The mentors were hand-picked by our Plant Manager. I wasn’t keen on that. I thought the mentors should have been open to sign-ups the same way the mentees were, but I was out-voted. We ended up with some mentors on the list who weren’t all that desirable, like my old friend Teflon Tyler and another guy, Keith, the Director of Planning.

Keith had been with the company for almost 15 years. He started out in production and was promoted quickly to a supervisor’s position. However, Keith had a tendency to rub people the wrong way because he used sarcasm and snark to coach employees. He was transferred out of production and into logistics … then moved again from logistics to procurement … then moved again from procurement to safety & compliance … before finally landing in planning. And Keith still lacked polish and persona, even after all these years.

Keith requested to be paired with Tim. He said Tim was just like him back when he started. And he was right! Tim was snarky and sarcastic and rubbed people the wrong way with his lack of polish and persona. But Tim had also worked his way from laborer to Assistant Production Shift Supervisor in less than 3 years with the company. He was really smart! If he could just control his tongue, he had the potential to go far.

On the surface, it looked like a great mentoring relationship. Keith spent a lot of time with Tim — he visited Tim’s office almost daily and vice versa; they went to lunch together a couple times a week; Keith invited Tim and his family over to his home for cookouts and other gatherings. Other mentors and mentees joked that Keith and Tim were in a “bro-mance” because they had seemingly become so close!

Yet Tim’s performance was declining. He was more sarcastic and less confident. He lost his vision, instincts and focus for production. After a couple months of watching Tim slowly unravel, Keith told the Plant Manager and other senior-level managers that Tim didn’t have “the stuff” and dropped Tim as his mentee. About 4 months after that, Tim quit.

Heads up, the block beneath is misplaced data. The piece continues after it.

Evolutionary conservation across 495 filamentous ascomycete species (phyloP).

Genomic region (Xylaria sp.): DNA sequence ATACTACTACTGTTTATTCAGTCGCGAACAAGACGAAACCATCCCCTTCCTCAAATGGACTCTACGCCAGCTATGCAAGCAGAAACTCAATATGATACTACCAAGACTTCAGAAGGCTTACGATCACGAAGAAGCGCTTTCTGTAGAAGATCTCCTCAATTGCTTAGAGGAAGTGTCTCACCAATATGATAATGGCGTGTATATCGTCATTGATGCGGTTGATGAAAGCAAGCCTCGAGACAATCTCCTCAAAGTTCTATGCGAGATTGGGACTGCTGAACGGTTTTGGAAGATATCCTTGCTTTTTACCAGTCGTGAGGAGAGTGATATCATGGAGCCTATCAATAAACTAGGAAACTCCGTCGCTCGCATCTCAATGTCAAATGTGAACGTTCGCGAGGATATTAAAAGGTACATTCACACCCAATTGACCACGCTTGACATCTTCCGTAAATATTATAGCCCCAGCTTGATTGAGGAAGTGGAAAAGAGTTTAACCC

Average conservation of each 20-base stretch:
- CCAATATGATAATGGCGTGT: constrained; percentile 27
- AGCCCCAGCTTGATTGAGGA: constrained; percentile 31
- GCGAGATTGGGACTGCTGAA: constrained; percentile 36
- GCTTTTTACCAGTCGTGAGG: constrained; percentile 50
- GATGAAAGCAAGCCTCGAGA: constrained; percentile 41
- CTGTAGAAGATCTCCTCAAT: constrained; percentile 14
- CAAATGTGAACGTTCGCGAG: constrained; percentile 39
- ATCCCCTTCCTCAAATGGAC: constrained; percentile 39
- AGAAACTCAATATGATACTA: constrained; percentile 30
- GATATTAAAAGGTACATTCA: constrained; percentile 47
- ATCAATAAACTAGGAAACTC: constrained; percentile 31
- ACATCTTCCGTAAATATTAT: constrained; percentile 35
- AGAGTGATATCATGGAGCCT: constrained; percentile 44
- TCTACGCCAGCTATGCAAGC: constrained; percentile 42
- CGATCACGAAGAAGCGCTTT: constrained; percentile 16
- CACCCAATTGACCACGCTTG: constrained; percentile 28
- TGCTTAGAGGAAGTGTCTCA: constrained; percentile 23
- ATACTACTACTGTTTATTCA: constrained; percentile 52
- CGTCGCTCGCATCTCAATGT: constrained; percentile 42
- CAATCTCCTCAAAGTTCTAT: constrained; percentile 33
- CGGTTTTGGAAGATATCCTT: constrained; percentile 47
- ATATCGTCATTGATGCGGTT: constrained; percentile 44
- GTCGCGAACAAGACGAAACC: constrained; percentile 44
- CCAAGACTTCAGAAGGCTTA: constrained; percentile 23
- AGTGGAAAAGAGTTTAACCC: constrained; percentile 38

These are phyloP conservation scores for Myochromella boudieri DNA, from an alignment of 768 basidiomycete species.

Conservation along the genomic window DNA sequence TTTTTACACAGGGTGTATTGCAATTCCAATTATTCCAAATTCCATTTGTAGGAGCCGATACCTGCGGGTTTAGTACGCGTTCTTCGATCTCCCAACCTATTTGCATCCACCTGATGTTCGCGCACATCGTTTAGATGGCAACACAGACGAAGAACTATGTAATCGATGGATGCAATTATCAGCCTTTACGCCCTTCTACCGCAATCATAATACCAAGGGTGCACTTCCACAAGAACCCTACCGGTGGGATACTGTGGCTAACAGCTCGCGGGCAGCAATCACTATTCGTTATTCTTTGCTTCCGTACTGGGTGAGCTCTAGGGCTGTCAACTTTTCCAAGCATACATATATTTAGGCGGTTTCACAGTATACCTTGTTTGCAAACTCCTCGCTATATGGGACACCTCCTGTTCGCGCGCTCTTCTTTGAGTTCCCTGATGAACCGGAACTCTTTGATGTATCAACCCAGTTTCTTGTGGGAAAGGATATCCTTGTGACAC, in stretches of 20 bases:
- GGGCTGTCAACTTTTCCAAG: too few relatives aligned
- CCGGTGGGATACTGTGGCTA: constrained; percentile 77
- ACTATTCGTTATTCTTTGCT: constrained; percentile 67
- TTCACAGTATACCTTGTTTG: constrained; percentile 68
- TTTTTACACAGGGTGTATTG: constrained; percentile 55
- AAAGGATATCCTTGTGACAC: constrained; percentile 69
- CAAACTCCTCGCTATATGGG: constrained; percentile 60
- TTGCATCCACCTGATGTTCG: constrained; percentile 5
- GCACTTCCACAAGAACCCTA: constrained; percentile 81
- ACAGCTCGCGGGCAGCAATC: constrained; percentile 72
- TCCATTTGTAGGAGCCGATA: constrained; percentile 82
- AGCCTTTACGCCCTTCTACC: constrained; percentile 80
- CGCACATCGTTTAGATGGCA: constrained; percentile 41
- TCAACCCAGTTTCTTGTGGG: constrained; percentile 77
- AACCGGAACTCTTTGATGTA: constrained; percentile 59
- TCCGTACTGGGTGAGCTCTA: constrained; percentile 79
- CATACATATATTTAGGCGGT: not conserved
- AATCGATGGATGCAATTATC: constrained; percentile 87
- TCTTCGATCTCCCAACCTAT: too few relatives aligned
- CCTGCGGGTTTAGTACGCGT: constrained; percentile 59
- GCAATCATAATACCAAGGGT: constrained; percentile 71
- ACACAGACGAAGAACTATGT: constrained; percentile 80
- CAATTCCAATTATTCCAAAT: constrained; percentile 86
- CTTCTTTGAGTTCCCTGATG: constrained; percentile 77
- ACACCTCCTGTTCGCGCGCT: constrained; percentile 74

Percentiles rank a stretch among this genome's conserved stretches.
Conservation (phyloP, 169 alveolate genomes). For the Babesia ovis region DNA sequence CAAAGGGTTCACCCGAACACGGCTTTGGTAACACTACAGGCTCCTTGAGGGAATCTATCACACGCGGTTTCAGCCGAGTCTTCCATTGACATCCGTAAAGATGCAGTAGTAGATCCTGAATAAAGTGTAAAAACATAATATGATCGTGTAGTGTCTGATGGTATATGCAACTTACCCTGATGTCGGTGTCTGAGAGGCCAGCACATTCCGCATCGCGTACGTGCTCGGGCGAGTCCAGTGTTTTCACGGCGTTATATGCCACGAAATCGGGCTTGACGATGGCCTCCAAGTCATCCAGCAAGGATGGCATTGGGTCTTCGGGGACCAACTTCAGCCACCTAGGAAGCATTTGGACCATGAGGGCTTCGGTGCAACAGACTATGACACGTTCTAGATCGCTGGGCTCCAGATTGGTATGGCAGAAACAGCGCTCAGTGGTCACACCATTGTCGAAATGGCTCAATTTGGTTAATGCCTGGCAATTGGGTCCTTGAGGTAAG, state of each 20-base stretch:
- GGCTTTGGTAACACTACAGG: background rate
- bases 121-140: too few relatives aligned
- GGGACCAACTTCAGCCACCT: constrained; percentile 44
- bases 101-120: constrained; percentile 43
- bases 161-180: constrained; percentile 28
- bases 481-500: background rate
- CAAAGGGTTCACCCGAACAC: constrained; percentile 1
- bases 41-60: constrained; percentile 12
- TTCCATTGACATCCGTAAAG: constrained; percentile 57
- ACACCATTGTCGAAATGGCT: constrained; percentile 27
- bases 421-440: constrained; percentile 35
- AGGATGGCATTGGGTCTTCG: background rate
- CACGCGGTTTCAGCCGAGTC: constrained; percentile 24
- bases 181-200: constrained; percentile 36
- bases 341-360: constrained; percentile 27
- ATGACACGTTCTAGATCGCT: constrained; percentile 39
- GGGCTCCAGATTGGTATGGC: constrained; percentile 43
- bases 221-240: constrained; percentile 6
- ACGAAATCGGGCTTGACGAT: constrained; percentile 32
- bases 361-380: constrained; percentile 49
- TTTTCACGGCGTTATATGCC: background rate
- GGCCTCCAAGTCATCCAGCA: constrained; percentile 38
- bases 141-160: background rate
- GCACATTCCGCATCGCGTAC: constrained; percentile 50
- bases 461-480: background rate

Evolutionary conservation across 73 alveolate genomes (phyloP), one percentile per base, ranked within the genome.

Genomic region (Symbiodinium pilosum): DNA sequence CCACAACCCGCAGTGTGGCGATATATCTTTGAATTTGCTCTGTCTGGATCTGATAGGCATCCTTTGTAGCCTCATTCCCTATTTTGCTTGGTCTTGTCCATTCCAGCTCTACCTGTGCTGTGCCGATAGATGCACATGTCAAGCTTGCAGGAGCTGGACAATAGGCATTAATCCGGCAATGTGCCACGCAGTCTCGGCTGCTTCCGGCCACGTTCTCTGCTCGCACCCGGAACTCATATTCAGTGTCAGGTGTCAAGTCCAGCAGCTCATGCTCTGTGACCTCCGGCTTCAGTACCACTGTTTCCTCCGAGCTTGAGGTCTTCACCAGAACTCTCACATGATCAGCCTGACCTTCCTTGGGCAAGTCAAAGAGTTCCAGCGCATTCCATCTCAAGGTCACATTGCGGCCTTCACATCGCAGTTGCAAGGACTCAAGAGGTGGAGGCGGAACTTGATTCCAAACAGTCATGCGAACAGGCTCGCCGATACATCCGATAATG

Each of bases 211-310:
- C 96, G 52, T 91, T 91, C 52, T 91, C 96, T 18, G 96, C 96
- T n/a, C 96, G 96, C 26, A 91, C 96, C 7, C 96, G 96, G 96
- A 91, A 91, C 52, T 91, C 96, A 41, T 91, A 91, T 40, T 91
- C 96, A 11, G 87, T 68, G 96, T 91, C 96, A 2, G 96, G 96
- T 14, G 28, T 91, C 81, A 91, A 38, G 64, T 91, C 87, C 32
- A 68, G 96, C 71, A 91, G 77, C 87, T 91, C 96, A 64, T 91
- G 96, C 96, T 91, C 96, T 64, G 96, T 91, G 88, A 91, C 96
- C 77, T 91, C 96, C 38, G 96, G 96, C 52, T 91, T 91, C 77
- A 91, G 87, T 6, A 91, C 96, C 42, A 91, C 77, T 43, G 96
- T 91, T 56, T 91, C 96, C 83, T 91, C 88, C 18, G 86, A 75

I’ve always wondered if Tim’s path would have been different with a different mentor. Good professional mentors are critical during the early, developmental years of one’s career. With his spotty path, was Keith the best choice to be Tim’s guide? As I was thinking about that, I came across this article from The Invisible Mentor’s Avil Beckford, entitled “7 Must-Have Characteristics of Great Mentors.”

Keith definitely had 3 of the 7 Must-Haves. Is that enough? Or were the characteristics he lacked what led to Tim’s downfall in our organization?

And what about Tim??? His failures can’t all be on the mentor. The mentee has a responsibility to perform and improve, even if the mentor isn’t necessarily a good one … right?

I’m still hovering. Was Keith to blame? Was Tim to blame? Or were they both just caught in a bad bro-mance?

What I Learned at HIRE MINDS … if I could write about it

As most of you know, I write under my childhood nickname. Like many, my employer is nervous about the impact information posted online can have on their reputation and wants no association with my writings. So the specifics of any stories I share are changed to protect the innocent (or not so innocent) and all thoughts are my own.